I am going to make a detour from Healthcare and switch to Sports for this column. NCTV is a media company that we built around the core concept of non-cricket television.
As in prior years, India had put up a pathetic show in the 2008 Beijing Olympics. Athletes were sent to compete in Archery, Athletics, Badminton, Boxing, Hockey, Judo, Rowing, Sailing, Shooting, Swimming, Table Tennis, Tennis, and Wrestling. In Soccer, Basketball, and most other Olympic sports, India did not qualify.
Having studied the evolution of Indian cricket from a negative 5 lakhs a year sport to a mega-money spinner, I was curious about how to apply the same formula to other sports and turn them into big-money media events as well.
Our analysis was that a television channel that exclusively televised sports outside of cricket, coupled with a systematic effort in coaching, training, and audience-building would be the first step.
We targeted 10 disciplines: Aquatics, Athletics, Badminton, Boxing, Gymnastics, Hockey, Table Tennis, Tennis, Shooting, and Wrestling.
Each discipline would have 50 training academies spread throughout India, all located in smaller towns.
Each academy would be a residential training and competition venue, complete with all modern amenities, and would train 100 athletes. A world-class foreign coach, aided by 10 Indian coaches, would run each program. Kids would be enrolled from age 10 up, and would come from the entire region surrounding the academy. Partnerships with local schools would address their educational needs.
Each academy would be sponsored by a brand like Coca-Cola, Pepsi, Disney, or Airtel.
To build the television audience, we looked to the reality TV phenomenon that was sweeping the world, and decided to cast our project in that mode. Every academy had a cast of 125 or more characters, their families, personal stories, struggles, failures and triumphs. A production team was assigned to each academy, and was responsible for bringing out the ‘heart’ of the program.
Programs were designed around coaching and tournaments, somewhat like “Dancing With The Stars”, the popular ABC show. Tournaments were local, regional, state, and national.
In the twenty-first century, India was embracing consumerism at a frantic pace. Our core hypothesis was based on the fact that these consumer brands desperately needed to reach more remote consumers, with whom it was harder to achieve deep brand engagement than with urban consumers.
Our framework of 500 small-town sports academies across 10 disciplines could be a major phenomenon in the region’s entertainment calendar, with local teams to cheer on, local heroes to worship, local stars to build, and local gossip to whisper about.
We raised funds from Disney’s venture arm, Steamboat Ventures, as well as a set of venture capital firms.
The project was rolled out on a region-by-region basis, in local languages. Once the competition spread beyond a state, we switched the commentary and programming to Hindi.
We also staged the project by discipline. By 2010, we had 20 academies in Eastern and Western India, in just one discipline: Tennis. The Sports Authority of India, in collaboration with the state governments, gave us land to build the academies.
Our first twenty sponsors besides Coca-Cola and Airtel, were Pepsi, Nirma, Mastercard, Bournvita, Cadbury, Disney, Yahoo, Nokia, Bharti, Thums Up, Lifebuoy, Liril, Bajaj, Google, Microsoft, HP, Tata Nano, and State Bank of India.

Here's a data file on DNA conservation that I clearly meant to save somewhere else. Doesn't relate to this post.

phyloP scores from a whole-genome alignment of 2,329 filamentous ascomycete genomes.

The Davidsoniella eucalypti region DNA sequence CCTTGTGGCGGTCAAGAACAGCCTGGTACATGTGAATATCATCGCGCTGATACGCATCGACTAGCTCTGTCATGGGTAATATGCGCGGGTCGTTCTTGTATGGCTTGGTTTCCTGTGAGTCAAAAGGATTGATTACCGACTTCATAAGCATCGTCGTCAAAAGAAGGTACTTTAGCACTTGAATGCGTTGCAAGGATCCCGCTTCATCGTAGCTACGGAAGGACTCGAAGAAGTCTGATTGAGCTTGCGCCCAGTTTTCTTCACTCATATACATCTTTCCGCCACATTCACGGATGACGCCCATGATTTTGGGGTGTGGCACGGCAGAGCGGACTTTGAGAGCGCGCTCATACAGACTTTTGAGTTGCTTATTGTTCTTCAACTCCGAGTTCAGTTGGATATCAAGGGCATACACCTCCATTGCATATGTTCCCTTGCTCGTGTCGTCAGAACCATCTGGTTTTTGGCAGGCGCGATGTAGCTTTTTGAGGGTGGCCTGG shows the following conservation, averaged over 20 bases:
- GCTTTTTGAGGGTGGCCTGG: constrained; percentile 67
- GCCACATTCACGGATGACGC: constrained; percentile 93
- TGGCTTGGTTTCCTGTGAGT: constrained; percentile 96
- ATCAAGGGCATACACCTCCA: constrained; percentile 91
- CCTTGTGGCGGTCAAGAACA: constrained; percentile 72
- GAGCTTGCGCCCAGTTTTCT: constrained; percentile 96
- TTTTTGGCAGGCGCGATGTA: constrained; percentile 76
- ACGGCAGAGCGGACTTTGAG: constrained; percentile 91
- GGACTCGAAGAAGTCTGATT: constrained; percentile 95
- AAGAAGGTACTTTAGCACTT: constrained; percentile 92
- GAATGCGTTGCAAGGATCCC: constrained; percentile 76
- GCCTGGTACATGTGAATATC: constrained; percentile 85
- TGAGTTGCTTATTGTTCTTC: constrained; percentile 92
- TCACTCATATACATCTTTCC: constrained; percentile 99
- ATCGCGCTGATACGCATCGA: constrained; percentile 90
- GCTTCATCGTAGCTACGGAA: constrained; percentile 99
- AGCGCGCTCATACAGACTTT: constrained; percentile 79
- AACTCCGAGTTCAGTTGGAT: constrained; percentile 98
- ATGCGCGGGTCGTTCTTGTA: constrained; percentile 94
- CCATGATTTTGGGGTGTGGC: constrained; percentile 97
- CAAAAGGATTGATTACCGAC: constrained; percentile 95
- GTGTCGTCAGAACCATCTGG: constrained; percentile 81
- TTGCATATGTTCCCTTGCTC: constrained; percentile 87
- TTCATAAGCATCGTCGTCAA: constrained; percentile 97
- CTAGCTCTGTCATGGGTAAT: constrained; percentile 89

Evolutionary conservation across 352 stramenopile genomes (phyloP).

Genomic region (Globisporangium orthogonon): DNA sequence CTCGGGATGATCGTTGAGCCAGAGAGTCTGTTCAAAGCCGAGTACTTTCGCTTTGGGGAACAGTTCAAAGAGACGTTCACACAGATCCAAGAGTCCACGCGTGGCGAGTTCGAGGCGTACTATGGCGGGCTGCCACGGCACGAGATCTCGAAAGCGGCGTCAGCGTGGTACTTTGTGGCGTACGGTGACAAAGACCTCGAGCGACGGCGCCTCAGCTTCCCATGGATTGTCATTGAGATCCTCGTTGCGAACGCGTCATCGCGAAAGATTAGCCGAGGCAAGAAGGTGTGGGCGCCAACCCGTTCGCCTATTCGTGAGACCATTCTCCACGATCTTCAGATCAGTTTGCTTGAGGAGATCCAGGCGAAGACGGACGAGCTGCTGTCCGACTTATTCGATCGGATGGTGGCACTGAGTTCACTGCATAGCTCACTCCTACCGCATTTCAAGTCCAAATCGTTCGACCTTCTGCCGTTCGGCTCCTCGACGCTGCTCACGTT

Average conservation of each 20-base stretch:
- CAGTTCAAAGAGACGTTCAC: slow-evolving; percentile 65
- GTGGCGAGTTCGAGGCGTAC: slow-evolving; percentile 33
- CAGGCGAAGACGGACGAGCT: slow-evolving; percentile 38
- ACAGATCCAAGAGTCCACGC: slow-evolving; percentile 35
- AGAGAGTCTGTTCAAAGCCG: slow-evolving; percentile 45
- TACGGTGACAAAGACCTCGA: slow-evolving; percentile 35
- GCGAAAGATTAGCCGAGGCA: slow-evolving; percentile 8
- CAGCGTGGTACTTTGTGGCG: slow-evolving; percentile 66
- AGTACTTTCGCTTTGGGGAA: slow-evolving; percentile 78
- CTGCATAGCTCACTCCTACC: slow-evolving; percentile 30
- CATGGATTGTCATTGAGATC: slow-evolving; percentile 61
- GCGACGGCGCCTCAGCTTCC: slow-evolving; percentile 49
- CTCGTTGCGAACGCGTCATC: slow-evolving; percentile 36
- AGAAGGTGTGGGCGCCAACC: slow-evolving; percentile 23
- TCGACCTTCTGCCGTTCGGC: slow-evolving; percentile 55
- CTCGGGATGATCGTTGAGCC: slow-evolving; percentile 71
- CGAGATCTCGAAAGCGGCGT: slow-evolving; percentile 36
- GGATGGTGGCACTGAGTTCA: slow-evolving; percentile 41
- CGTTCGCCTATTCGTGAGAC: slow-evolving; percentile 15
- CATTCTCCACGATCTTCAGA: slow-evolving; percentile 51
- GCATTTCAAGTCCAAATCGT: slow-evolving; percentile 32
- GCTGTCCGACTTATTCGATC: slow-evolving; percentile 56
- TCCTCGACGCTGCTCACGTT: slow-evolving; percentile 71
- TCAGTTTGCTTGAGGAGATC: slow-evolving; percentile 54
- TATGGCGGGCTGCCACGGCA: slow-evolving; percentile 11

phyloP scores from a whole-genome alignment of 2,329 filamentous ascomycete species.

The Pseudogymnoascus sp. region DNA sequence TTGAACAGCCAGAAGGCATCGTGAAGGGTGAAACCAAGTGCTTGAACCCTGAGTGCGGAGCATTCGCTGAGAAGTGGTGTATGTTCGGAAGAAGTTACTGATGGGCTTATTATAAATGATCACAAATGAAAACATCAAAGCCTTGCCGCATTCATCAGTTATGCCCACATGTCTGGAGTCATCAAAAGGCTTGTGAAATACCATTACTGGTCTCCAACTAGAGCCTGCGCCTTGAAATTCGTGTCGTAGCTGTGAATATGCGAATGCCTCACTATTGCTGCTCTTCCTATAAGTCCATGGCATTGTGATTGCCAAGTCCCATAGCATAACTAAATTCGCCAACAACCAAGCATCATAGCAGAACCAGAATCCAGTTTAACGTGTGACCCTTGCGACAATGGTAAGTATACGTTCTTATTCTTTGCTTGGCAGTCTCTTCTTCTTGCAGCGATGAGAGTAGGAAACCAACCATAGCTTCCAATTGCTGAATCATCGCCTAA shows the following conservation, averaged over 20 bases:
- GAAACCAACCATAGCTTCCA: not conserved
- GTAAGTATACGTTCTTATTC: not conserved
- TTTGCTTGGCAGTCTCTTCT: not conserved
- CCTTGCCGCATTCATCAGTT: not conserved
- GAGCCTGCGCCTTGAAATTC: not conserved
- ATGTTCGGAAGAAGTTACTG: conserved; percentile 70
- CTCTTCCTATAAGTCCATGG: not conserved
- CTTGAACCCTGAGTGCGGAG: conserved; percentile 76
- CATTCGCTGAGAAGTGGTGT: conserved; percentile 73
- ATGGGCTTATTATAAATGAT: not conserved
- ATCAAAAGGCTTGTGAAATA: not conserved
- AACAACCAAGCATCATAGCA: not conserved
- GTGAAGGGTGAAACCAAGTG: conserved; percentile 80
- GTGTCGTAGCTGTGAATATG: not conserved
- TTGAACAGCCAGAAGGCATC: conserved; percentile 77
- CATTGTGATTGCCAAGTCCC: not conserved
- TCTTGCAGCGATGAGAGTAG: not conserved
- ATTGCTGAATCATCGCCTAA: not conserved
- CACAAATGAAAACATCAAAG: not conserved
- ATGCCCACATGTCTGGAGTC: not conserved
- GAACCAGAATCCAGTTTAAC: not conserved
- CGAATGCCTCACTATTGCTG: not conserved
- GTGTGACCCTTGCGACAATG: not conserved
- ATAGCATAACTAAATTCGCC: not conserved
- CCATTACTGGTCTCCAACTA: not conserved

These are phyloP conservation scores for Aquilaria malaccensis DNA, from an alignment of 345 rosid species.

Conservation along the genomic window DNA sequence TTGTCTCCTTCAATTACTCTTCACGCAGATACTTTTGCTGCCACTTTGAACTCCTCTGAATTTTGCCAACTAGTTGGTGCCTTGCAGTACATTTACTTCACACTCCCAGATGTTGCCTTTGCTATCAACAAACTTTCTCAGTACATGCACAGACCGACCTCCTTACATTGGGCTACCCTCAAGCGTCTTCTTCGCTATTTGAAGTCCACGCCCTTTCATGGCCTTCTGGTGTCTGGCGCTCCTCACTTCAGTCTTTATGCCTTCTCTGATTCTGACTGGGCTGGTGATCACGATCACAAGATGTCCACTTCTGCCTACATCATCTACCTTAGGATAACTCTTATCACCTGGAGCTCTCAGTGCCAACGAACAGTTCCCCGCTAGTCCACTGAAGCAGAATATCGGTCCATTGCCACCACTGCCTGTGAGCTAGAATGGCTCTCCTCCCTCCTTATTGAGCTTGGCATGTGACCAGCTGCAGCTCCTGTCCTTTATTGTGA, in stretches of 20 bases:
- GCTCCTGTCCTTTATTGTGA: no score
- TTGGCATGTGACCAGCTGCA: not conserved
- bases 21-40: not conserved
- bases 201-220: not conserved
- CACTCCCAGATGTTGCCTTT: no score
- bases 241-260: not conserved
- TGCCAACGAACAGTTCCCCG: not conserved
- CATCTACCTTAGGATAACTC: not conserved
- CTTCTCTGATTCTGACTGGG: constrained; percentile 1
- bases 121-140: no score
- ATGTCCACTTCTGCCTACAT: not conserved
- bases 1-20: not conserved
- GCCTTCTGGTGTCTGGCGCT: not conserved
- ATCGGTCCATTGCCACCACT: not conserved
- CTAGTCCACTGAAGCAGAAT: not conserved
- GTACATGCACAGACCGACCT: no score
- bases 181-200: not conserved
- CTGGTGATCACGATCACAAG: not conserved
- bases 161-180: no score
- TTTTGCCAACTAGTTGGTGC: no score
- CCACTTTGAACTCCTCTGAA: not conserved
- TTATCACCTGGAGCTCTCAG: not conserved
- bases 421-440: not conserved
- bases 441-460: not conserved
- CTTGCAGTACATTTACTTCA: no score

Each sponsored an academy for rupees 1 crore ($250,000) for a branded center for three years, and rupees 50 lakhs ($125,000) a year in ongoing sponsorship. These were branded as Coca-Cola Tennis Academies, Airtel Tennis Academies, and so on. Annual sponsorship included extensive physical branding on location, as well as on the athletes’ outfits. Television advertising rights were sold separately.
Our roll-out ramped up after the first 20 academies. By 2012, we had 50 Tennis centers, and 20 centers each for Badminton, Table Tennis, and Hockey. In each sport, some athletes from our academies were starting to compete and win at the state and national championships that we televised, but did not organize.
By 2015, we launched all 10 disciplines and by 2018, every discipline had 50 academies. In Tennis, the Davis Cup team was entirely made up of athletes who came up through the program, and one of them was in the Wimbledon semi-final. Players in all 10 disciplines were sweeping state and national titles. In the 2018 Asian Games, India had a remarkably good medal tally, giving China a run for their money.
We are looking forward to the 2020 Olympics, scheduled to be held in New Delhi. We are confident that India will win medals in at least five disciplines, and in 2024, India will win multiple medals in all 10.
Meanwhile NCTV, with 25 million viewers, has become India’s most exciting, inspiring sports channel, masterminding and chronicling the story of the country’s rise as a credible sports nation.
A call to Indian entrepreneurs everywhere, Vision India 2020 challenges and inspires readers to build the future now. In this “futuristic retrospective,” author Sramana Mitra shows how over the next decade, start-up companies in India could be turned into billion-dollar enterprises. Vision India 2020, which encompasses a wide range of sectors from technology to infrastructure, healthcare to education, environmental issues to entertainment, proves how even the most sizeable problems can be solved by exercising bold, ambitious measures. Renowned in the business world, author Sramana Mitra conceived Vision India 2020 from her years of experience as a Silicon Valley strategy consultant and entrepreneur. Well aware of the challenges facing today’s aspiring entrepreneurs, Mitra provides strategies, business models, references, and comparables as a guide to help entrepreneurs manifest their own world-changing ideas.
This segment is a part in the series : Vision India 2020